And The Office is still The Office, and since the season finale back in May didn't have too many cliffhangers that needed major resolution, we got a season premier that jiggled things a little bit but could very easily have been dropped into the middle of any past season. Michael make a bad managerial decision, Jim and Pam prank Dwight - the details were new but the formula was classic. Which doesn't really faze me, because for me The Office passed into Hang Out Entertainment territory a long time ago and doesn't have to be groundbreaking on my account. And let me just make this appeal one time for the record: can we all please stop carping on sit-coms, specifically, for plot advancement or lack thereof? Lost, what have ye done? If you want your mystery-based serialized dramas to offer one little clue or hint of resolution every week, fine, that's fair. But sit-coms? Really? Do we have to get all up in arms whenever HIMYM doesn't directly move Ted one step closer to finding his kids' mom? What really set me off on this was a review of The Office I read in which the reviewer lamented the fact that the season premier did not in any way shape or form address the fact that this is Steve Carrell's last season on the show and if The Office keeps going at least one more season (and it will) then Dunder Mifflin (a division of Sabre) will need a new regional manager. Apparently the reviewer wanted every single episode of this 22-ep season to play out the storyline of Michael Scott deciding to leave and his replacement being found. To which I say OH MY GOD ARE YOU KIDDING ME COME ON. That sounds boring enough to make me claw my own eyes out. You want to know how many episodes it should take to introduce and resolve the idea of Michael leaving? Six. TOPS. But I suppose we shall see.
I didn't have time for the SGB last weekend, which was a shame because I wanted to point out what a David Foster Wallace kind of week the prior one was in my world. I finished reading The Broom of the System, which was more or less my back-to-school fiction novel for September. Good stuff, and well-timed, too, because the last thing I had read by DFW prior to that was a collection of essays and articles, and those are usually designed to have some kind of meaningful closure to them, whereas his novels tend to be more blatantly defiant of notions like traditional narrative structure and endings. So I was well primed when the news broke that week that DFW's final work is going to be posthumously published in April 2011. Normally I'm against that sort of thing, because unfinished work should just be left alone, but since DFW has that kind of incomplete, life-is-messy quality at its best, I'm more than ok with it. Looking forward to it, in fact.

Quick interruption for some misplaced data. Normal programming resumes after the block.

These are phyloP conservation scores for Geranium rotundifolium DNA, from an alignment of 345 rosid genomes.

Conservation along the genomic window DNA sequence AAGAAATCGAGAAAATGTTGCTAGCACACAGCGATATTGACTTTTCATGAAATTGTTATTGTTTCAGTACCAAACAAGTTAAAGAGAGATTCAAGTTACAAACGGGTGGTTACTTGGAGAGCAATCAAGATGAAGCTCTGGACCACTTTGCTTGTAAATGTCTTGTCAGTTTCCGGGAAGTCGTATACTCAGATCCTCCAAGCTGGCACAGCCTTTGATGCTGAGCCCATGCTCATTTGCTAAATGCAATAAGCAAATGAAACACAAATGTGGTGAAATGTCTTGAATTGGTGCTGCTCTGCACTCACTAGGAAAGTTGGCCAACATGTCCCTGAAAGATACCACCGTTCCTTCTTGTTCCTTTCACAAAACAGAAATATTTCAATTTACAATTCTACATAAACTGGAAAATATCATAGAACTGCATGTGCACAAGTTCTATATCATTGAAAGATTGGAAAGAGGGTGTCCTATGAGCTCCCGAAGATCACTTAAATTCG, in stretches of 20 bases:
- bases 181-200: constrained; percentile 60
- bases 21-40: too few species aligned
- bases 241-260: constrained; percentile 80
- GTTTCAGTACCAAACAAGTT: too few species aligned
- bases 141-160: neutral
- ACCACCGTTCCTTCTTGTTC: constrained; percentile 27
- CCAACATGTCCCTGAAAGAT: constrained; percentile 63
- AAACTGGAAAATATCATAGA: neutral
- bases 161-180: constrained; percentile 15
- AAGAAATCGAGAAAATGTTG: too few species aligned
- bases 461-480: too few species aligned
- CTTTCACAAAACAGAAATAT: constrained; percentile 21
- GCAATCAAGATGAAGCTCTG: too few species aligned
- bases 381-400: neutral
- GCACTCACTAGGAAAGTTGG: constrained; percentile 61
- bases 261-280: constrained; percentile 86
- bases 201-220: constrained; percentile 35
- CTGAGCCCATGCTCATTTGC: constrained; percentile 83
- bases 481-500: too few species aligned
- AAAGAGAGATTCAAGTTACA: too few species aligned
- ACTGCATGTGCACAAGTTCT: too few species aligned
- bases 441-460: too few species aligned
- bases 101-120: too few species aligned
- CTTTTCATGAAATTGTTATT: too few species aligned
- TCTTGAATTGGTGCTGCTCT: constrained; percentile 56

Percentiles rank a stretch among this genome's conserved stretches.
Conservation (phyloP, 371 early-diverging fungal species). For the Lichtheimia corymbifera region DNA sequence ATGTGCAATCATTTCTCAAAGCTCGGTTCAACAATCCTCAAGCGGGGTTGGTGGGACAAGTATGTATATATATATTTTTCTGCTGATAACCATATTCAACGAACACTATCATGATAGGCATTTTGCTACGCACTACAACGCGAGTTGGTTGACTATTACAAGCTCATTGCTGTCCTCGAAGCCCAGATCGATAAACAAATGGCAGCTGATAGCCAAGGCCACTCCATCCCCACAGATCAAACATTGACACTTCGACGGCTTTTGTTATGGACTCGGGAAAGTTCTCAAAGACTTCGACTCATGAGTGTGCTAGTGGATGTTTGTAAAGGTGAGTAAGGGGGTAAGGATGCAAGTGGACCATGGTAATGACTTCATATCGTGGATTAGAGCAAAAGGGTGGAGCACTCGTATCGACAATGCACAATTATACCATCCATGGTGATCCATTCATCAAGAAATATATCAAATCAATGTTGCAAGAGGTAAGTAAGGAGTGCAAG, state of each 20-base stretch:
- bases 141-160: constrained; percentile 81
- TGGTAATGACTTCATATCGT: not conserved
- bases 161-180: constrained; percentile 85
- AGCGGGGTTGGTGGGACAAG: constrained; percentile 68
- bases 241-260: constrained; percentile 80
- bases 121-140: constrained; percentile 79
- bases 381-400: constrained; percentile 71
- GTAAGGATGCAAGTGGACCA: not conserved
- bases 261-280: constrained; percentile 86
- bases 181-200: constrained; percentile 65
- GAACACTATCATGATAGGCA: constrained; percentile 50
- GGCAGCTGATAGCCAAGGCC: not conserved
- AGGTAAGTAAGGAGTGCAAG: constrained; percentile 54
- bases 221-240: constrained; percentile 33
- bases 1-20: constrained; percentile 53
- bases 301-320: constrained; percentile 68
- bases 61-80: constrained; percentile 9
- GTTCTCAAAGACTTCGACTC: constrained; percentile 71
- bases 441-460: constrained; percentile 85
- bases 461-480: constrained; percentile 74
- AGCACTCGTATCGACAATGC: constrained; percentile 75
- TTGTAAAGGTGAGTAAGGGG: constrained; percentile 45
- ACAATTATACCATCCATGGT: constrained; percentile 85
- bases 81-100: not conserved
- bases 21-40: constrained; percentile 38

Of course things come in threes, and as is often the case with me the third instance that week came in the form of My Guilty Pleasure on NPR. The subject was David Lipsky and his guilty pleasure was Runaways, which is a comic book series that falls into the rarest of categories: it's published by a Big Two company (Marvel) and is set in their super-hero universe but it is a critical darling. It is in fact a series I keep meaning to go back and check out but never have, which is something I feel guilty about in my weird obsessive way, but Lipsky called it a guilty pleasure not only because of the cultural baggage that still attches to tights-n-fights comics but also because if you buy the collections you most likely buy them in the most commonly found format, which is digest-sized and almost indistinguishable from romance manga, because Runaways has some strong chick appeal. Anyway, DFW never had a huge investment in superheroes so the connection here seems tenuous at best, and in fact as I was listening to Lipsky's piece I wasn't thinking about the connection at all, and then they ID'ed Lipsky afterwards as the author of Although Of Course You End Up Becoming Yourself which is about a five day road trip with ... DFW. To which I could only say, of course, of course.
It was 98 degrees yesterday in DC. Remember the guy who nailed up a sign over a snow bank this past winter saying CO2 HOAX? I so want to punch that guy in the throat.
OK, so now I apparently have to make a roadtrip to Jersey in the spring:
Twist my arm.